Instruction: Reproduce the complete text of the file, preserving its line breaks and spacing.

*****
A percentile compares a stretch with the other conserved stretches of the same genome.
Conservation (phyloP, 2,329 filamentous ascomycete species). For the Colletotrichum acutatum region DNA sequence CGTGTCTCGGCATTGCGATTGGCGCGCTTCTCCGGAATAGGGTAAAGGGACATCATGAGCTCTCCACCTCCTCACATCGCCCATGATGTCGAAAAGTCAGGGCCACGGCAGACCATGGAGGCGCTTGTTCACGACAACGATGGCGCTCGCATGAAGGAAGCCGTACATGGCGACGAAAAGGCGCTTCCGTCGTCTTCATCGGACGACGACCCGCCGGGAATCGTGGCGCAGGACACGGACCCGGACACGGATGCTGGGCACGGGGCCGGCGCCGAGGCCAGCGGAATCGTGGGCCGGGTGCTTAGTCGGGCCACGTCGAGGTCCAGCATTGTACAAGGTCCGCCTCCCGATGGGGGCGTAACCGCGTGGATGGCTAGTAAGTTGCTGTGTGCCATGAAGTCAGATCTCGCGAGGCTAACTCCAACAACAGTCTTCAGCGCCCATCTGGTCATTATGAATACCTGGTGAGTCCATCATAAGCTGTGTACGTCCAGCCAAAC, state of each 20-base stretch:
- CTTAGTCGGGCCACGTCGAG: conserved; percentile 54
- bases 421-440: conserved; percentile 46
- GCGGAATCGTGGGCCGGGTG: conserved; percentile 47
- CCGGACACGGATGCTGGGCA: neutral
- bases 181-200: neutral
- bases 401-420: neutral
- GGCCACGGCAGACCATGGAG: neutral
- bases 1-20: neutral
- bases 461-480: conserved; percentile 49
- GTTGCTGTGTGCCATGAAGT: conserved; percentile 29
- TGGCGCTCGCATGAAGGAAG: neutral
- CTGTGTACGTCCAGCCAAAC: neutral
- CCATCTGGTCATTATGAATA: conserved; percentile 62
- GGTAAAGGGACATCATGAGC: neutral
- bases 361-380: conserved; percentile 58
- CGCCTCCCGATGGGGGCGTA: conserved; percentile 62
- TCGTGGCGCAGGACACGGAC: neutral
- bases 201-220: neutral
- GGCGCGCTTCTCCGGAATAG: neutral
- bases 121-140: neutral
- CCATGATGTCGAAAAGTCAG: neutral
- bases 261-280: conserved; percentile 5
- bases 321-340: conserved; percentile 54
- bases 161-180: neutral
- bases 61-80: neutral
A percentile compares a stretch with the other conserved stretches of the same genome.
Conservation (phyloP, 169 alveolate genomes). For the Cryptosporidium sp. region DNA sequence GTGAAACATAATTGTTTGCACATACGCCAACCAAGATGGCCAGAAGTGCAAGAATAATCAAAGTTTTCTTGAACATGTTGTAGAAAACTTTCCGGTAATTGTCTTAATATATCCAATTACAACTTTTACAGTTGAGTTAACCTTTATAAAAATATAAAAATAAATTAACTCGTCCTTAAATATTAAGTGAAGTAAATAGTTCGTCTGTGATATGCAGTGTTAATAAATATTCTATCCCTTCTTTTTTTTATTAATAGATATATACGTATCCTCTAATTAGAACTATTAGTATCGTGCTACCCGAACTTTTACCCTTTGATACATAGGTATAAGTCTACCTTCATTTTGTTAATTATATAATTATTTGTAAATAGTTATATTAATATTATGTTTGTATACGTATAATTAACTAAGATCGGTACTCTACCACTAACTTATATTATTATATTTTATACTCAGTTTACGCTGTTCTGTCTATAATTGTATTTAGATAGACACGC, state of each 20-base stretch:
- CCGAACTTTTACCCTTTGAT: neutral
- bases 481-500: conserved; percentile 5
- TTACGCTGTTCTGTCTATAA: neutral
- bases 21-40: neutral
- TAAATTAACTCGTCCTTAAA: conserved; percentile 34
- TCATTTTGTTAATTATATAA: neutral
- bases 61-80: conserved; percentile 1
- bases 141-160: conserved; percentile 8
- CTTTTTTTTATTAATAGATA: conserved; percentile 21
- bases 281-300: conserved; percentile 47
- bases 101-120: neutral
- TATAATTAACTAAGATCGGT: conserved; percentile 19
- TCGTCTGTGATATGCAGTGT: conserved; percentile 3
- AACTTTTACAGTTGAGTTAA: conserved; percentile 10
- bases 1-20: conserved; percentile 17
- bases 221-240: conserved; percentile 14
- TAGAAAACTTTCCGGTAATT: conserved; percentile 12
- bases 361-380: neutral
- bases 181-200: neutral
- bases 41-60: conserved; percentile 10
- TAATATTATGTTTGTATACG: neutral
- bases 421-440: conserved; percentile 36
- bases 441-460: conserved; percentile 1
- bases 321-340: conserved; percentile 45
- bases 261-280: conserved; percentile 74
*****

A percentile compares a stretch with the other conserved stretches of the same genome.
Conservation (phyloP, 2,329 filamentous ascomycete species). For the Colletotrichum acutatum region DNA sequence CGTGTCTCGGCATTGCGATTGGCGCGCTTCTCCGGAATAGGGTAAAGGGACATCATGAGCTCTCCACCTCCTCACATCGCCCATGATGTCGAAAAGTCAGGGCCACGGCAGACCATGGAGGCGCTTGTTCACGACAACGATGGCGCTCGCATGAAGGAAGCCGTACATGGCGACGAAAAGGCGCTTCCGTCGTCTTCATCGGACGACGACCCGCCGGGAATCGTGGCGCAGGACACGGACCCGGACACGGATGCTGGGCACGGGGCCGGCGCCGAGGCCAGCGGAATCGTGGGCCGGGTGCTTAGTCGGGCCACGTCGAGGTCCAGCATTGTACAAGGTCCGCCTCCCGATGGGGGCGTAACCGCGTGGATGGCTAGTAAGTTGCTGTGTGCCATGAAGTCAGATCTCGCGAGGCTAACTCCAACAACAGTCTTCAGCGCCCATCTGGTCATTATGAATACCTGGTGAGTCCATCATAAGCTGTGTACGTCCAGCCAAAC, state of each 20-base stretch:
- CTTAGTCGGGCCACGTCGAG: conserved; percentile 54
- bases 421-440: conserved; percentile 46
- GCGGAATCGTGGGCCGGGTG: conserved; percentile 47
- CCGGACACGGATGCTGGGCA: neutral
- bases 181-200: neutral
- bases 401-420: neutral
- GGCCACGGCAGACCATGGAG: neutral
- bases 1-20: neutral
- bases 461-480: conserved; percentile 49
- GTTGCTGTGTGCCATGAAGT: conserved; percentile 29
- TGGCGCTCGCATGAAGGAAG: neutral
- CTGTGTACGTCCAGCCAAAC: neutral
- CCATCTGGTCATTATGAATA: conserved; percentile 62
- GGTAAAGGGACATCATGAGC: neutral
- bases 361-380: conserved; percentile 58
- CGCCTCCCGATGGGGGCGTA: conserved; percentile 62
- TCGTGGCGCAGGACACGGAC: neutral
- bases 201-220: neutral
- GGCGCGCTTCTCCGGAATAG: neutral
- bases 121-140: neutral
- CCATGATGTCGAAAAGTCAG: neutral
- bases 261-280: conserved; percentile 5
- bases 321-340: conserved; percentile 54
- bases 161-180: neutral
- bases 61-80: neutral
A percentile compares a stretch with the other conserved stretches of the same genome.
Conservation (phyloP, 169 alveolate genomes). For the Cryptosporidium sp. region DNA sequence GTGAAACATAATTGTTTGCACATACGCCAACCAAGATGGCCAGAAGTGCAAGAATAATCAAAGTTTTCTTGAACATGTTGTAGAAAACTTTCCGGTAATTGTCTTAATATATCCAATTACAACTTTTACAGTTGAGTTAACCTTTATAAAAATATAAAAATAAATTAACTCGTCCTTAAATATTAAGTGAAGTAAATAGTTCGTCTGTGATATGCAGTGTTAATAAATATTCTATCCCTTCTTTTTTTTATTAATAGATATATACGTATCCTCTAATTAGAACTATTAGTATCGTGCTACCCGAACTTTTACCCTTTGATACATAGGTATAAGTCTACCTTCATTTTGTTAATTATATAATTATTTGTAAATAGTTATATTAATATTATGTTTGTATACGTATAATTAACTAAGATCGGTACTCTACCACTAACTTATATTATTATATTTTATACTCAGTTTACGCTGTTCTGTCTATAATTGTATTTAGATAGACACGC, state of each 20-base stretch:
- CCGAACTTTTACCCTTTGAT: neutral
- bases 481-500: conserved; percentile 5
- TTACGCTGTTCTGTCTATAA: neutral
- bases 21-40: neutral
- TAAATTAACTCGTCCTTAAA: conserved; percentile 34
- TCATTTTGTTAATTATATAA: neutral
- bases 61-80: conserved; percentile 1
- bases 141-160: conserved; percentile 8
- CTTTTTTTTATTAATAGATA: conserved; percentile 21
- bases 281-300: conserved; percentile 47
- bases 101-120: neutral
- TATAATTAACTAAGATCGGT: conserved; percentile 19
- TCGTCTGTGATATGCAGTGT: conserved; percentile 3
- AACTTTTACAGTTGAGTTAA: conserved; percentile 10
- bases 1-20: conserved; percentile 17
- bases 221-240: conserved; percentile 14
- TAGAAAACTTTCCGGTAATT: conserved; percentile 12
- bases 361-380: neutral
- bases 181-200: neutral
- bases 41-60: conserved; percentile 10
- TAATATTATGTTTGTATACG: neutral
- bases 421-440: conserved; percentile 36
- bases 441-460: conserved; percentile 1
- bases 321-340: conserved; percentile 45
- bases 261-280: conserved; percentile 74